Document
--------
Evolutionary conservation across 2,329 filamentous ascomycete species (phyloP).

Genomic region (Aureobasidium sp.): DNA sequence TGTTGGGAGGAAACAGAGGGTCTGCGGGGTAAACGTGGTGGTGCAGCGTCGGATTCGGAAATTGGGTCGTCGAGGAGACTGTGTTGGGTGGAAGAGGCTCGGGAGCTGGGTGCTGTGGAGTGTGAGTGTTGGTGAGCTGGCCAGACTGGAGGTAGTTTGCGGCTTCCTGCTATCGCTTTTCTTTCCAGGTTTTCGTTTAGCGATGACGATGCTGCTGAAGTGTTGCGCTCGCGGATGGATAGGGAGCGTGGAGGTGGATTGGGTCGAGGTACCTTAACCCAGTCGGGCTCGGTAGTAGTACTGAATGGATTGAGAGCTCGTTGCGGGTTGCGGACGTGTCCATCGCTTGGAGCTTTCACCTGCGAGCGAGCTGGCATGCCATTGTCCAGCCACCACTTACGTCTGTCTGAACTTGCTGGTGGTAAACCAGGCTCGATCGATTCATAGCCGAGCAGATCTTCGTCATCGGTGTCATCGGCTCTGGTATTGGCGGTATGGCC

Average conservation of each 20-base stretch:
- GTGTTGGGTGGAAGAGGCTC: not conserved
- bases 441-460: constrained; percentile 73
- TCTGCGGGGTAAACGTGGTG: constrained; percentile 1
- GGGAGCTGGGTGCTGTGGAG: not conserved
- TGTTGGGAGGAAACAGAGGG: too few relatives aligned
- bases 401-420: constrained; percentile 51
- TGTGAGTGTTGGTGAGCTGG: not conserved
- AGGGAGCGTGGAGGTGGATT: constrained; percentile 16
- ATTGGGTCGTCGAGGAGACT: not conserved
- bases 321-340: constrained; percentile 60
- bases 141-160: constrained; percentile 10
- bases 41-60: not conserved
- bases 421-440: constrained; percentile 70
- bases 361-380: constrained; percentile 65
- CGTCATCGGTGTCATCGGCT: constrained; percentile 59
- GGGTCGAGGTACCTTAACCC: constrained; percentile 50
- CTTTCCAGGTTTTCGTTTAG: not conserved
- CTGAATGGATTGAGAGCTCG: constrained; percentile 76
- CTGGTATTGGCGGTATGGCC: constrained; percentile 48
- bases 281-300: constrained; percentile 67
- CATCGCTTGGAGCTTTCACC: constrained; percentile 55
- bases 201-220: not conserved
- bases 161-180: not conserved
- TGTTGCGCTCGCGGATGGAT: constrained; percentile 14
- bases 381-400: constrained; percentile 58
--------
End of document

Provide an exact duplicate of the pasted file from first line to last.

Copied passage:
Evolutionary conservation across 2,329 filamentous ascomycete species (phyloP).

Genomic region (Aureobasidium sp.): DNA sequence TGTTGGGAGGAAACAGAGGGTCTGCGGGGTAAACGTGGTGGTGCAGCGTCGGATTCGGAAATTGGGTCGTCGAGGAGACTGTGTTGGGTGGAAGAGGCTCGGGAGCTGGGTGCTGTGGAGTGTGAGTGTTGGTGAGCTGGCCAGACTGGAGGTAGTTTGCGGCTTCCTGCTATCGCTTTTCTTTCCAGGTTTTCGTTTAGCGATGACGATGCTGCTGAAGTGTTGCGCTCGCGGATGGATAGGGAGCGTGGAGGTGGATTGGGTCGAGGTACCTTAACCCAGTCGGGCTCGGTAGTAGTACTGAATGGATTGAGAGCTCGTTGCGGGTTGCGGACGTGTCCATCGCTTGGAGCTTTCACCTGCGAGCGAGCTGGCATGCCATTGTCCAGCCACCACTTACGTCTGTCTGAACTTGCTGGTGGTAAACCAGGCTCGATCGATTCATAGCCGAGCAGATCTTCGTCATCGGTGTCATCGGCTCTGGTATTGGCGGTATGGCC

Average conservation of each 20-base stretch:
- GTGTTGGGTGGAAGAGGCTC: not conserved
- bases 441-460: constrained; percentile 73
- TCTGCGGGGTAAACGTGGTG: constrained; percentile 1
- GGGAGCTGGGTGCTGTGGAG: not conserved
- TGTTGGGAGGAAACAGAGGG: too few relatives aligned
- bases 401-420: constrained; percentile 51
- TGTGAGTGTTGGTGAGCTGG: not conserved
- AGGGAGCGTGGAGGTGGATT: constrained; percentile 16
- ATTGGGTCGTCGAGGAGACT: not conserved
- bases 321-340: constrained; percentile 60
- bases 141-160: constrained; percentile 10
- bases 41-60: not conserved
- bases 421-440: constrained; percentile 70
- bases 361-380: constrained; percentile 65
- CGTCATCGGTGTCATCGGCT: constrained; percentile 59
- GGGTCGAGGTACCTTAACCC: constrained; percentile 50
- CTTTCCAGGTTTTCGTTTAG: not conserved
- CTGAATGGATTGAGAGCTCG: constrained; percentile 76
- CTGGTATTGGCGGTATGGCC: constrained; percentile 48
- bases 281-300: constrained; percentile 67
- CATCGCTTGGAGCTTTCACC: constrained; percentile 55
- bases 201-220: not conserved
- bases 161-180: not conserved
- TGTTGCGCTCGCGGATGGAT: constrained; percentile 14
- bases 381-400: constrained; percentile 58